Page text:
Travel Nurses and Travel Nursing
Thinking of Becoming a Travel Nurse?
Choosing to become a travel nurse is not a hard decision. You get a world of job experience, travel, and because travel nurses are compensated for living expenses and generally make more than stationary nursing positions, you make a higher salary. But how does travel nursing work and how does one go about becoming a travel nurse?
What Does Travel Nursing Entail?
Due the high demand and low supply of nurses, the travel nurses profession picked up in popularity about 20 years ago. Being a travel nurse involves traveling from medical facility to medical facility on assignment. Contrary to popular belief, travel nurses get choices when it comes to their assignments; this includes everything from where they will work to how long their assignments will be.
Generally, travel nurses work with a recruiter to choose their next assignment. After a potential assignment is determined, nurses then interview with the medical facility, and if an assignment is extended, either accept or reject the assignment. Nurses know how much they will be paid, including overtime pay, and how long their assignment will last before accepting assignments. When an assignment is accepted, nurses have all travel expenses paid to get to their new assignment; most of the time, housing is free or discounted. Once their assignment is complete, usually between 1 month and 1 year, they can either choose to stay on with their current assignment, or move on to their next assignment.
Necessary Qualifications and Skills
Qualifications to be a travel nurse aren’t much more strenuous than those for a permanent nursing job. Here are the qualifications one must meet:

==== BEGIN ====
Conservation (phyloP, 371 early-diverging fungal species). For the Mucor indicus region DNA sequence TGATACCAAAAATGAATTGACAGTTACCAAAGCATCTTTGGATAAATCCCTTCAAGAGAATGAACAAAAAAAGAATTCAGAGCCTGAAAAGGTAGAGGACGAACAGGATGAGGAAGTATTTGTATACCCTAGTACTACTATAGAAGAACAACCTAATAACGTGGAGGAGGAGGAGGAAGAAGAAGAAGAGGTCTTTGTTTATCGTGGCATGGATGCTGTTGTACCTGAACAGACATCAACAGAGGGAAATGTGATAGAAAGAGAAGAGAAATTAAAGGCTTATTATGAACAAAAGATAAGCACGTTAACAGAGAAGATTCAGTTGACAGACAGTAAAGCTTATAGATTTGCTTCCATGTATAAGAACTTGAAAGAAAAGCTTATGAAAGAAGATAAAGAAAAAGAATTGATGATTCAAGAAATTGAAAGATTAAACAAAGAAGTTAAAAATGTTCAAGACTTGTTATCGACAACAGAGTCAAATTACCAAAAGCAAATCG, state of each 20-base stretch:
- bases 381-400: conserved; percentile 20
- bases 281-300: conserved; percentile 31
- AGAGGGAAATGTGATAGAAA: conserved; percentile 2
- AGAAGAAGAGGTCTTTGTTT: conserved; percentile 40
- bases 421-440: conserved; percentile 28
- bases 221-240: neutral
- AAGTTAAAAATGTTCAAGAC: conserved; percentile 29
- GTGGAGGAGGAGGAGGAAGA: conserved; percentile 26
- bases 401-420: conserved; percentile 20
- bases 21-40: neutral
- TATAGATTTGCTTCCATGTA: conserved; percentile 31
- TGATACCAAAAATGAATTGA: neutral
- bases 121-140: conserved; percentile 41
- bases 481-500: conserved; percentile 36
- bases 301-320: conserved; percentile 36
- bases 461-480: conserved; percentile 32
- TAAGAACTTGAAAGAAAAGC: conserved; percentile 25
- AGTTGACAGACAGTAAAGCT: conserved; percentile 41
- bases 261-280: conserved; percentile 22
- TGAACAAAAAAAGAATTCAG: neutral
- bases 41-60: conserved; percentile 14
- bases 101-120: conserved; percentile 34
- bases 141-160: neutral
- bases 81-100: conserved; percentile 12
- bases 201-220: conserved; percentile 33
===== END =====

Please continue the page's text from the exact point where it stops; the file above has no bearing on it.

- Become licensed to practice as a nurse, i.e. Registered Nurse;
- Completion of an accredited four-year Bachelor of Science in Nursing degree, a two-year Associate’s Degree from a community college, or a hospital diploma;
- Completion of the nursing board exams; and
- Gain at least 1 year of nursing experience.
Generally, travel nurses should also be:
- Easily and quickly adaptable new and different environments;
- Quick on their feet;
- Quick learners;
- Amiable and good communicators.
Other Attractive Qualifications
The above qualifications are the bare minimum for becoming a travel nurse. Those who want to ensure they get a travel nurse job may consider also:
- Being fluent in different languages, especially Spanish if one plans on working in the U.S.
- Working for 1.5 to 3 years as a nurse.
- Working in multiple hospital units, e.g. surgery, pediatrics, emergency, etc. to have a well-rounded resume.
The process for becoming a travel nurse, after being qualified, is relatively simple. First, you must choose an agency, like MyNurseRecruiter. To make an informed decision, do research into agencies’ benefits, job and location variety, and average rates of pay.
Second, apply to the agency or multiple agencies of your choice; there exist some services that will even allow you to fill out a single application for multiple agencies.
Third, after finding an agency, begin consulting with a recruiter to determine which assignments will be most beneficial to your career and needs.